Pittsburgh Playhouse’s 2019-20 season includes world-premiere musical
The stage is set for the Pittsburgh Playhouse’s Conservatory Theatre Company’s next season.
The 2019-20 lineup at the Point Park University theater features a mix of new and classic works, including the Tony Award-winning musical “Parade” directed by Tony Award-winning alumnus Rob Ashford. Other shows include: the world premiere musical “Pump Up the Volume” and the off-Broadway hit “Good Grief.”
The season, which runs from Oct. 10 through May 7, 2020, includes:
• “Good Grief,” Oct. 18-27: A story of love, loss and friendship, the play focuses on a young woman, Nkechi, grieving the loss of her longtime friend and almost lover, MJ. While the story opens with Nkechi taking a sabbatical from her med-school program, she soon learns that her friend was in a terrible car crash.
• “Much Ado About Nothing,” Nov. 8-17: William Shakespeare’s classic comedy the follows several love triangles that struggle to overcome mishaps and dramatic deceptive rumors.
• “Adding Machine: A Musical,” Dec. 6-16: An adaptation of Elmer Rice’s 1923 play, this musical centers around Mr. Zero, a man with a struggling marriage and a mundane life. And after 25 years, his company replaces him with an adding machine. In an act of pure rage, he murders his boss and embarks on a journey that leads to the afterlife where Mr. Zero is given one last chance at redemption.
• “The Wolves,” Feb. 21-Mar. 8, 2020: A team of nine teenage soccer players — through conversations about female development, boyfriend drama, and friendly gossip — express their own distinct personality and individual character.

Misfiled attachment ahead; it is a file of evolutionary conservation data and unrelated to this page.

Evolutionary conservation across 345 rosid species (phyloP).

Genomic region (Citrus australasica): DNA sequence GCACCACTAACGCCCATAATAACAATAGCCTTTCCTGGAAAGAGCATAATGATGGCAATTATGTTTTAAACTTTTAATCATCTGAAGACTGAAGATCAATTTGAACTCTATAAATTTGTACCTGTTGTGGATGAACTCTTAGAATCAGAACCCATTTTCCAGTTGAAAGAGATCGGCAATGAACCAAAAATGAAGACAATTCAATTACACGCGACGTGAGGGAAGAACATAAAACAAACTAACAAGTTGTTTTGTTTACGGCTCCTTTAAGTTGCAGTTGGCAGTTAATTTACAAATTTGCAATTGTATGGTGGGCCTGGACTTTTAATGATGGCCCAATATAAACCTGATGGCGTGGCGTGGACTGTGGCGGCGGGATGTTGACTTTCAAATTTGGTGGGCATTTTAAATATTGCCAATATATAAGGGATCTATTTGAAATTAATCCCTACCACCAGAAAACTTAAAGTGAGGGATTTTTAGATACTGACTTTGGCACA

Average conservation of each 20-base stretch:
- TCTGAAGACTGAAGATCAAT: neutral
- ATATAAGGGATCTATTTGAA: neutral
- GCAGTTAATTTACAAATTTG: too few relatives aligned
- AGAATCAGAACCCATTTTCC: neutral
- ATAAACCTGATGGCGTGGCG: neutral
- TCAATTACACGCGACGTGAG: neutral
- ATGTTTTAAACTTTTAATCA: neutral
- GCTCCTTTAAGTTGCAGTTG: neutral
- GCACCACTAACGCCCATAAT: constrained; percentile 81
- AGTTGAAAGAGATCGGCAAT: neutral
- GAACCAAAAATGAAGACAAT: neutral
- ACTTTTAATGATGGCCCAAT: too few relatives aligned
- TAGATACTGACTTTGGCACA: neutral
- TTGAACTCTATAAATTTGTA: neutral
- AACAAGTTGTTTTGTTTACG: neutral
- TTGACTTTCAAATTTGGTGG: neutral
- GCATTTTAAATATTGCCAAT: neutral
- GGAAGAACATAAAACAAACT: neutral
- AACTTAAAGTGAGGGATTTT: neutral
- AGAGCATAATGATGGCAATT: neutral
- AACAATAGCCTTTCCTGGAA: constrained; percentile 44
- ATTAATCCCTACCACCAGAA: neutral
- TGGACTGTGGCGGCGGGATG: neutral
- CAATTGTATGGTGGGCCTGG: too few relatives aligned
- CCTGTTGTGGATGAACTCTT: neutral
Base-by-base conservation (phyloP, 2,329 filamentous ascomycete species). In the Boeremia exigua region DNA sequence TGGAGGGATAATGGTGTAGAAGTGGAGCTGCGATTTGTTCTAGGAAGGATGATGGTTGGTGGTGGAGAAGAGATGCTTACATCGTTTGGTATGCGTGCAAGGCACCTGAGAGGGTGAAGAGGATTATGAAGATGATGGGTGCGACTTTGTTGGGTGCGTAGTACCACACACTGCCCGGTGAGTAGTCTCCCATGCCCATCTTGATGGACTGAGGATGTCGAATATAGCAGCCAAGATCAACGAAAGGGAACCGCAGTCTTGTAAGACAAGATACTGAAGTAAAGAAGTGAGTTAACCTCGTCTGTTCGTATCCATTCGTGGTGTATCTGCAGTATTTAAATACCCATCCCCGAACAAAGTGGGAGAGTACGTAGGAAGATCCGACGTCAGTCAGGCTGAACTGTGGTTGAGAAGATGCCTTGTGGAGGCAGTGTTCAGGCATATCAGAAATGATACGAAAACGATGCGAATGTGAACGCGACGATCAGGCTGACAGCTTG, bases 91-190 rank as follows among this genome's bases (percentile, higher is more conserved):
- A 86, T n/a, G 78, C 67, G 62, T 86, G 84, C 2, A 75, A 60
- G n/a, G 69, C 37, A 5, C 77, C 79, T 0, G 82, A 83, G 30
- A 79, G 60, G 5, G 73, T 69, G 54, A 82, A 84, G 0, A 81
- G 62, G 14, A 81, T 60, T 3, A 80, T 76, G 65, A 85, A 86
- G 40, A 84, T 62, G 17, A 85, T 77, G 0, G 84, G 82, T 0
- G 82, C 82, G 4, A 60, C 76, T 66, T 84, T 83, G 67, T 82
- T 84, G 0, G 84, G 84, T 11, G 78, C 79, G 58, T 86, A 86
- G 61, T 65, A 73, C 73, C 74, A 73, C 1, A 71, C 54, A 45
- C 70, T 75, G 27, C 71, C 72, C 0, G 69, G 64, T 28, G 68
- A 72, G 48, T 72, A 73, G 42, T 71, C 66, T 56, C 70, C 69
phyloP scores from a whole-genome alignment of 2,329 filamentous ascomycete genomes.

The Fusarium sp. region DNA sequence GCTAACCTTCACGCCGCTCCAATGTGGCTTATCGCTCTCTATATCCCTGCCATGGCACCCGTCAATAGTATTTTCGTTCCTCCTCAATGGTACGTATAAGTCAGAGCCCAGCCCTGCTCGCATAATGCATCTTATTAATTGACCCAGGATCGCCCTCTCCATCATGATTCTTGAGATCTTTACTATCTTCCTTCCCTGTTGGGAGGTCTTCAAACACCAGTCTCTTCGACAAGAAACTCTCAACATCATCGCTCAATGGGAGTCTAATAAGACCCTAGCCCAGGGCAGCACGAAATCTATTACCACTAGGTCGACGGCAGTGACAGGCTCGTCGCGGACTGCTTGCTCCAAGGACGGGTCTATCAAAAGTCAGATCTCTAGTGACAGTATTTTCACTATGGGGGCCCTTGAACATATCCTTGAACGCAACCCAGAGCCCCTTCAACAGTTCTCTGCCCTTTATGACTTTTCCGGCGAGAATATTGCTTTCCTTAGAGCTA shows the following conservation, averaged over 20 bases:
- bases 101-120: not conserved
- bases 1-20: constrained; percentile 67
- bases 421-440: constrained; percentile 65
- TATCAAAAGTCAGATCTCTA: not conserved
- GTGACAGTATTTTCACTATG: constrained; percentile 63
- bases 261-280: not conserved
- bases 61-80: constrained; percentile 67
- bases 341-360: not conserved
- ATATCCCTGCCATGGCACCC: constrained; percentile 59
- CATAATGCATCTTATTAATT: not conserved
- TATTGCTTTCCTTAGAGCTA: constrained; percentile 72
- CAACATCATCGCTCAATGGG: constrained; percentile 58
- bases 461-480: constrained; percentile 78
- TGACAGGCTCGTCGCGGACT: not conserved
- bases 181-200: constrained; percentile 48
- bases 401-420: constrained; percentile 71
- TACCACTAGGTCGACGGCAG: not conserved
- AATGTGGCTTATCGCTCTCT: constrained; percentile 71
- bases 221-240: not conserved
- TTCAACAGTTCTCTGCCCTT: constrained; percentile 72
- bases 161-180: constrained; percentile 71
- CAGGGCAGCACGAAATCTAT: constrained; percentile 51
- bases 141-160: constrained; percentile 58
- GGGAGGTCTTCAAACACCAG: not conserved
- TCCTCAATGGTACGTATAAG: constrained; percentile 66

• “Parade,” March 13-22, 2020: Tony Award-winner Rob Ashford returns to Pittsburgh to direct this tragic and true musical — set in 1913 — of the trial of Jewish factory manager Leo Frank, who was accused and convicted of raping and murdering his 13-year-old employee.
• “Pump Up the Volume: A New Rock Musical,” April 3-12, 2020: Adapted from the 1990 movie of the same name, this musical follows a teenager whose only escape is as a raucous shock jock on a pirate radio station. A tragedy turns his rouge radio show into a political flashpoint in a small sleepy Arizona town.
“Our first season laid the groundwork for creating innovative theatrical opportunities that offered students the opportunity to experience what it’s like to mount a new work alongside a professional artistic team, while at the same time, bringing exceptional and entertaining productions to Pittsburgh audiences,” university President Paul Hennigan said in a news release.
He said that after last season’s collaboration with RWS Entertainment Group on “The Old Man and the Sea,” the playhouse will again collaborate with RWS on “Pump Up the Volume,” which will feature Point Park students performing alongside professional actors.
“This coming season, we’re also anticipating an exceptional Conservatory Dance Company season and another stellar lineup for the Media Innovators Speaker Series, which will be announced soon,” Hennigan said.
The productions were carefully chosen to be thought-provoking, entertaining and innovative, said artistic director Ronald Allan-Lindblom.
“This diverse and formidable collection of productions explores the complexity of relationships, race, freedom of speech and culture, addressing the very societal issues we’re experiencing today,” Allan-Lindblom said in the release.
The Pittsburgh Playhouse is a 90,411-square-foot theater complex in Downtown Pittsburgh that serves as an artistic laboratory for the Conservatory of Performing Arts, comprised of professional, artist educators dedicated to an approach to training that enables students to pursue careers as professionals.
JoAnne Klimovich Harrop is a Tribune-Review staff writer. You can contact JoAnne at 412-320-7889, [email protected] or via Twitter .